From IT risk management to IT business risk management in five steps

Recent surveys have found that the primary driver of IT risk management is improved business performance. Follow these five steps for better business performance.

IT risk management is turning a corner. Just more than half of 2,000 U.S. respondents to a recent ISACA survey of IT professionals reported that improved business performance is the primary driver of IT risk management in their organization. A similar survey in India and Australia/New Zealand reported an even stronger shift to business performance from compliance. By comparison, compliance was identified as the primary driver of risk...

management by roughly 20% to 28% of respondents, depending on their country.

For IT risk managers, this presents an excellent opportunity to demonstrate more business impact, especially in countries where stress is high due to the economic crisis.

To take advantage of this opportunity, proactive IT risk managers can take the following five steps:

1. Begin with the business. To deliver performance benefits, focus your energy on IT risks as they relate to business objectives.

2. Define a risk evaluation scope. Frame it in terms of business activities that provide offerings to customers, and not in terms of the technology.

3. Search the landscape. Look more broadly for the range of threats to business assets and resources.

4. Make your job easier. Leverage widely adopted methods and techniques to evaluate and respond to risks. Don't reinvent the wheel.

5. Talk the walk. If you are walking with a business focus, make this clear in talking with business leaders. Use business language to clearly express your plans and accomplishments.

Amid the drumbeat of new laws and regulations, and enterprise department names like "compliance and risk," the survey findings are a bit surprising. As strong as compliance pressures are, business leaders straining to seize opportunity are instead behind the business performance emphasis on IT risk management. It's clear from Wall Street reports that cost cutting your way to profitability doesn't satisfy investors looking for revenue growth. Standard & Poor's 500 Index is flat year-to-date. Further, cost cutting adds its own risk.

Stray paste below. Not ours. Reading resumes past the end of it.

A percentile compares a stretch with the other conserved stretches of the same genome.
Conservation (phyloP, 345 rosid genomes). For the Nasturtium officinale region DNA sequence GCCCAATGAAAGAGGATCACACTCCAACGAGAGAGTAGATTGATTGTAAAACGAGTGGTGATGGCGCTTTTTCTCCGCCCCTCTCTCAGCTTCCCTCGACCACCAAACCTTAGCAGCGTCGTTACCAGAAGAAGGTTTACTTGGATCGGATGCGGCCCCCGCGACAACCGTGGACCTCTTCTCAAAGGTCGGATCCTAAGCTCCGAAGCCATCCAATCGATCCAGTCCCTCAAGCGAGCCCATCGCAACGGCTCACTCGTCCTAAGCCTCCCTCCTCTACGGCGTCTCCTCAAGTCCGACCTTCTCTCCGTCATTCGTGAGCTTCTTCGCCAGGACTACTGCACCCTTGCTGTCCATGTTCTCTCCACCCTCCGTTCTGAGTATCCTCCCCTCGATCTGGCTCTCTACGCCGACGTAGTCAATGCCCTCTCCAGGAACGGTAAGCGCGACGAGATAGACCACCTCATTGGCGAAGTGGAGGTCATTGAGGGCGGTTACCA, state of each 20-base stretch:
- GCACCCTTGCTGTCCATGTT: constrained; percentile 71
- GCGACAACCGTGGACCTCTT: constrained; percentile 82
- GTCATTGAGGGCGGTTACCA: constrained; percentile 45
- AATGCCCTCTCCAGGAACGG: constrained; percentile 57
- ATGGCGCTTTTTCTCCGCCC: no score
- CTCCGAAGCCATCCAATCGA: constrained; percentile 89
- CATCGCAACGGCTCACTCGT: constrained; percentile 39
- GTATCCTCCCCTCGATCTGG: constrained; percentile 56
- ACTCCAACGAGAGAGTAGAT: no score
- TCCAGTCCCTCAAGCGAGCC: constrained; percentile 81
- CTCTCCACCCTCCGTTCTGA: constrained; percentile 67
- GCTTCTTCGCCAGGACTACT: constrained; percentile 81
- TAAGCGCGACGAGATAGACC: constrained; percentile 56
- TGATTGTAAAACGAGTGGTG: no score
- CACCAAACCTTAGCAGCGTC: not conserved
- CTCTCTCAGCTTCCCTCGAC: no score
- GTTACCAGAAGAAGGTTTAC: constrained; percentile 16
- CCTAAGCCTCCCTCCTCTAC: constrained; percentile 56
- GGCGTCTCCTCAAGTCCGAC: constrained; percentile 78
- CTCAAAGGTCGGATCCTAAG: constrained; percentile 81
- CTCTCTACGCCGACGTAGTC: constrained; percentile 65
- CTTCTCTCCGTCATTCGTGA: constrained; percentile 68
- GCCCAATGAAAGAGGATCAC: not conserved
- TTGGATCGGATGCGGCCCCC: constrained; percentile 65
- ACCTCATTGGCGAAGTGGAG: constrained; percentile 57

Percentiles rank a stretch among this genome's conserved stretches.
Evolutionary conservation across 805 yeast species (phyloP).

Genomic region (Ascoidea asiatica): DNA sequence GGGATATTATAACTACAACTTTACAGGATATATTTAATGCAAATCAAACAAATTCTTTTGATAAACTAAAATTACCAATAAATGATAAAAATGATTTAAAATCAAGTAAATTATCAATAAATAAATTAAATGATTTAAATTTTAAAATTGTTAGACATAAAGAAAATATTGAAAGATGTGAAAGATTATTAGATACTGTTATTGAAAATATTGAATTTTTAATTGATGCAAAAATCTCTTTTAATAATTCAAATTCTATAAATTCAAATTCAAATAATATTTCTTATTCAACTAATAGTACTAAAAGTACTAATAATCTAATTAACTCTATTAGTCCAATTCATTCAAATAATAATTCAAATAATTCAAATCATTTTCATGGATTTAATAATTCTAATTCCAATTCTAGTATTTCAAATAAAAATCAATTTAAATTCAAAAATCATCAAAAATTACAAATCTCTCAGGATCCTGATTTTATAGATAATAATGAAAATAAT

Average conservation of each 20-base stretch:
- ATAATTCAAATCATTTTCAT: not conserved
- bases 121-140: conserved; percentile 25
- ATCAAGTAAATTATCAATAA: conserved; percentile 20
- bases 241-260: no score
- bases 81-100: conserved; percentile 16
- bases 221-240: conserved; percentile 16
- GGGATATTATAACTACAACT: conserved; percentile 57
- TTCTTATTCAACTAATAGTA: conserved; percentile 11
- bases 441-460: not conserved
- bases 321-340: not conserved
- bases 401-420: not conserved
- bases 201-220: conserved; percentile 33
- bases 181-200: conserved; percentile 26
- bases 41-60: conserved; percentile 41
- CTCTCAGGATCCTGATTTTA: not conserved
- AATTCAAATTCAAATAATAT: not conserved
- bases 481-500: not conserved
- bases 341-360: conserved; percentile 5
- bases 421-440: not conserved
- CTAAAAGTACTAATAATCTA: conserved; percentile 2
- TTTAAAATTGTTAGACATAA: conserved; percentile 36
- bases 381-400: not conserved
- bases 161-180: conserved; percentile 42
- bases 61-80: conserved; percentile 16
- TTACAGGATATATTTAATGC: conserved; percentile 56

To expand on the first step, the CEO and chief financial officer's (CFO) focus on growing revenue provides a starting point for the IT risk manager toward becoming an IT business risk manager. Assess the business performance report for your enterprise (or division, depending on your role) and the current IT risk report. Is there a clear link from business performance measures to IT business risk? Performance measures include sales, customer satisfaction, product launch time and success with initiatives such as expansion, acquisition or consolidation.

These are metrics on which business lines, functional and regional executives are evaluated and paid bonuses. Map these tangible measures to what IT must do to enable them. Then determine the IT-related risks to performance. For example, market share growth might depend on new sales and support channels. This may depend on a mobile customer service application that rests on an entire stack of IT.

The foundation for the second step is provided by this dependency analysis of business performance objectives on IT performance, and IT-related risks to that performance. What risk evaluation scope helps you more? Framing risks in technical terms, such as network or data storage? Or, is it more powerful to frame them in terms of market share growth initiative that you can then present to the chief marketing officer, CFO and others who are highly focused on its success?

The third step involves scanning for a broader range of threats to the range of business assets (including the IT stack), used to deliver the business benefit in scope for the risk evaluation. This can be the most difficult shift for IT risk managers who are promoted from managing risk in an IT silo, such as project management, security, recovery or change management. Now, the manager must evaluate threats from natural, malicious, accidental and business volume sources, against the entire IT stack: applications, middleware, servers, data, storage, network, facilities and the IT management processes and software tools.

The fourth step: Make your life easier. Too many enterprises reinvent the wheel with their own risk management framework to address a set of compliance requirements. When the compliance requirements change, hard coding in the risk framework needs to be changed. Alternatively, organizations can leverage a range of open industry practices and guidance provided by professional organizations and standards bodies for each of the IT silos, and for the umbrella management of overall IT risk. The best of these are based on peer review, are frequently updated, include training and have active user communities.

And lastly, to reward you for all your good work in "walking" the business performance path, remember to "talk" business. As you seek business case approval and report results, phrase your comments in terms of the business objectives, mapping from the first step. That same mapping can now make it easier for the executives to understand "what this means to me" and to recognize how your efforts will help them grow revenue.

Let us know what you think about the story; email editor@searchcompliance.com. Follow @ITCompliance for compliance news throughout the week.

This was first published in August 2010

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